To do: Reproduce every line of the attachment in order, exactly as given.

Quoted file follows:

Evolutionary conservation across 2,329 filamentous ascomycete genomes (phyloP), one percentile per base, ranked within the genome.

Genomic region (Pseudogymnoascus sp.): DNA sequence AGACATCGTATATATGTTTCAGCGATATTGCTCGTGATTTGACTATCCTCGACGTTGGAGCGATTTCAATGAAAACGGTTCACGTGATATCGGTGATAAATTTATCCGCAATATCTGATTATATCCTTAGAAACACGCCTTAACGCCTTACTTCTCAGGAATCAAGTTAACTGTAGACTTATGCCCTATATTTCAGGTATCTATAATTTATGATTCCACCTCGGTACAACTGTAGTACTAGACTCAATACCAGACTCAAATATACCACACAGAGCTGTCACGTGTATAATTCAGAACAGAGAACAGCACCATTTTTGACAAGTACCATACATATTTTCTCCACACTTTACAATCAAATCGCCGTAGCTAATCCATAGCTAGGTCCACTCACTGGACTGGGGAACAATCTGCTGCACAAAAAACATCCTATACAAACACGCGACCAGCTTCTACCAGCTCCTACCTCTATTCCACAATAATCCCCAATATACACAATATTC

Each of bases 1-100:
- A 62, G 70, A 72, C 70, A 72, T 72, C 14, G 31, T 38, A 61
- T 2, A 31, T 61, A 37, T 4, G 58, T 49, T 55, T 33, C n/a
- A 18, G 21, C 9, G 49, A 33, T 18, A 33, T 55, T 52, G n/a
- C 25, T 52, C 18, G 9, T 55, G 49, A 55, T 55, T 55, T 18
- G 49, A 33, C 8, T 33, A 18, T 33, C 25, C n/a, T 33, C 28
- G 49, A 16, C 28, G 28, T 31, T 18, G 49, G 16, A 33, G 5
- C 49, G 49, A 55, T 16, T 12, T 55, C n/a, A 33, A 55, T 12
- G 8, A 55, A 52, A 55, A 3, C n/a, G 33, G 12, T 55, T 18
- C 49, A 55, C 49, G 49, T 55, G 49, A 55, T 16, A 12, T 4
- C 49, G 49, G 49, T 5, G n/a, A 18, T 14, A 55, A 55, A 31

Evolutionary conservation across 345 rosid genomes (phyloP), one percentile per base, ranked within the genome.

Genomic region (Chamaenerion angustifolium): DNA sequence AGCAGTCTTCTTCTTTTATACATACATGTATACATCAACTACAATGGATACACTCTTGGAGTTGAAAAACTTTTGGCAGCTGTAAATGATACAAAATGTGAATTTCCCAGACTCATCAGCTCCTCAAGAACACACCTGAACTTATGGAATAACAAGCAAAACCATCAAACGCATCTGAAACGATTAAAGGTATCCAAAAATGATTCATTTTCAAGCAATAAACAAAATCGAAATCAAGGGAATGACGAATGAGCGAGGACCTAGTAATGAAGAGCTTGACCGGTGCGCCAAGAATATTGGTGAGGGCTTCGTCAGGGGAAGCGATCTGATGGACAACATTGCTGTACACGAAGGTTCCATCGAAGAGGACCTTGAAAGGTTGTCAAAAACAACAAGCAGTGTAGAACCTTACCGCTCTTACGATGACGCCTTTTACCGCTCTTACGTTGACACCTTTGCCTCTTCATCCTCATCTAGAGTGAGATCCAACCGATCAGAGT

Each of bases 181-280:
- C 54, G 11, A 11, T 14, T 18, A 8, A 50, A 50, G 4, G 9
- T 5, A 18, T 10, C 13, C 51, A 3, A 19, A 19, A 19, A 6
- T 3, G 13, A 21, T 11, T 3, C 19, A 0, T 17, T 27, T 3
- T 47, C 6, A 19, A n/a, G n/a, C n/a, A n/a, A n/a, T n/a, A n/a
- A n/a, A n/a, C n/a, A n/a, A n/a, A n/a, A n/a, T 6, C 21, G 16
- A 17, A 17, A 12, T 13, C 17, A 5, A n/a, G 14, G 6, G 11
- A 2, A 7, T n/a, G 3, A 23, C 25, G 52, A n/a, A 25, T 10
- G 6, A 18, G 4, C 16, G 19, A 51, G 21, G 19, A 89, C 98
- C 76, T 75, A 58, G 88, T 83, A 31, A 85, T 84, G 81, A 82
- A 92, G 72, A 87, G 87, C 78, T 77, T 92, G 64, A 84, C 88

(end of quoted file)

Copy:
Evolutionary conservation across 2,329 filamentous ascomycete genomes (phyloP), one percentile per base, ranked within the genome.

Genomic region (Pseudogymnoascus sp.): DNA sequence AGACATCGTATATATGTTTCAGCGATATTGCTCGTGATTTGACTATCCTCGACGTTGGAGCGATTTCAATGAAAACGGTTCACGTGATATCGGTGATAAATTTATCCGCAATATCTGATTATATCCTTAGAAACACGCCTTAACGCCTTACTTCTCAGGAATCAAGTTAACTGTAGACTTATGCCCTATATTTCAGGTATCTATAATTTATGATTCCACCTCGGTACAACTGTAGTACTAGACTCAATACCAGACTCAAATATACCACACAGAGCTGTCACGTGTATAATTCAGAACAGAGAACAGCACCATTTTTGACAAGTACCATACATATTTTCTCCACACTTTACAATCAAATCGCCGTAGCTAATCCATAGCTAGGTCCACTCACTGGACTGGGGAACAATCTGCTGCACAAAAAACATCCTATACAAACACGCGACCAGCTTCTACCAGCTCCTACCTCTATTCCACAATAATCCCCAATATACACAATATTC

Each of bases 1-100:
- A 62, G 70, A 72, C 70, A 72, T 72, C 14, G 31, T 38, A 61
- T 2, A 31, T 61, A 37, T 4, G 58, T 49, T 55, T 33, C n/a
- A 18, G 21, C 9, G 49, A 33, T 18, A 33, T 55, T 52, G n/a
- C 25, T 52, C 18, G 9, T 55, G 49, A 55, T 55, T 55, T 18
- G 49, A 33, C 8, T 33, A 18, T 33, C 25, C n/a, T 33, C 28
- G 49, A 16, C 28, G 28, T 31, T 18, G 49, G 16, A 33, G 5
- C 49, G 49, A 55, T 16, T 12, T 55, C n/a, A 33, A 55, T 12
- G 8, A 55, A 52, A 55, A 3, C n/a, G 33, G 12, T 55, T 18
- C 49, A 55, C 49, G 49, T 55, G 49, A 55, T 16, A 12, T 4
- C 49, G 49, G 49, T 5, G n/a, A 18, T 14, A 55, A 55, A 31

Evolutionary conservation across 345 rosid genomes (phyloP), one percentile per base, ranked within the genome.

Genomic region (Chamaenerion angustifolium): DNA sequence AGCAGTCTTCTTCTTTTATACATACATGTATACATCAACTACAATGGATACACTCTTGGAGTTGAAAAACTTTTGGCAGCTGTAAATGATACAAAATGTGAATTTCCCAGACTCATCAGCTCCTCAAGAACACACCTGAACTTATGGAATAACAAGCAAAACCATCAAACGCATCTGAAACGATTAAAGGTATCCAAAAATGATTCATTTTCAAGCAATAAACAAAATCGAAATCAAGGGAATGACGAATGAGCGAGGACCTAGTAATGAAGAGCTTGACCGGTGCGCCAAGAATATTGGTGAGGGCTTCGTCAGGGGAAGCGATCTGATGGACAACATTGCTGTACACGAAGGTTCCATCGAAGAGGACCTTGAAAGGTTGTCAAAAACAACAAGCAGTGTAGAACCTTACCGCTCTTACGATGACGCCTTTTACCGCTCTTACGTTGACACCTTTGCCTCTTCATCCTCATCTAGAGTGAGATCCAACCGATCAGAGT

Each of bases 181-280:
- C 54, G 11, A 11, T 14, T 18, A 8, A 50, A 50, G 4, G 9
- T 5, A 18, T 10, C 13, C 51, A 3, A 19, A 19, A 19, A 6
- T 3, G 13, A 21, T 11, T 3, C 19, A 0, T 17, T 27, T 3
- T 47, C 6, A 19, A n/a, G n/a, C n/a, A n/a, A n/a, T n/a, A n/a
- A n/a, A n/a, C n/a, A n/a, A n/a, A n/a, A n/a, T 6, C 21, G 16
- A 17, A 17, A 12, T 13, C 17, A 5, A n/a, G 14, G 6, G 11
- A 2, A 7, T n/a, G 3, A 23, C 25, G 52, A n/a, A 25, T 10
- G 6, A 18, G 4, C 16, G 19, A 51, G 21, G 19, A 89, C 98
- C 76, T 75, A 58, G 88, T 83, A 31, A 85, T 84, G 81, A 82
- A 92, G 72, A 87, G 87, C 78, T 77, T 92, G 64, A 84, C 88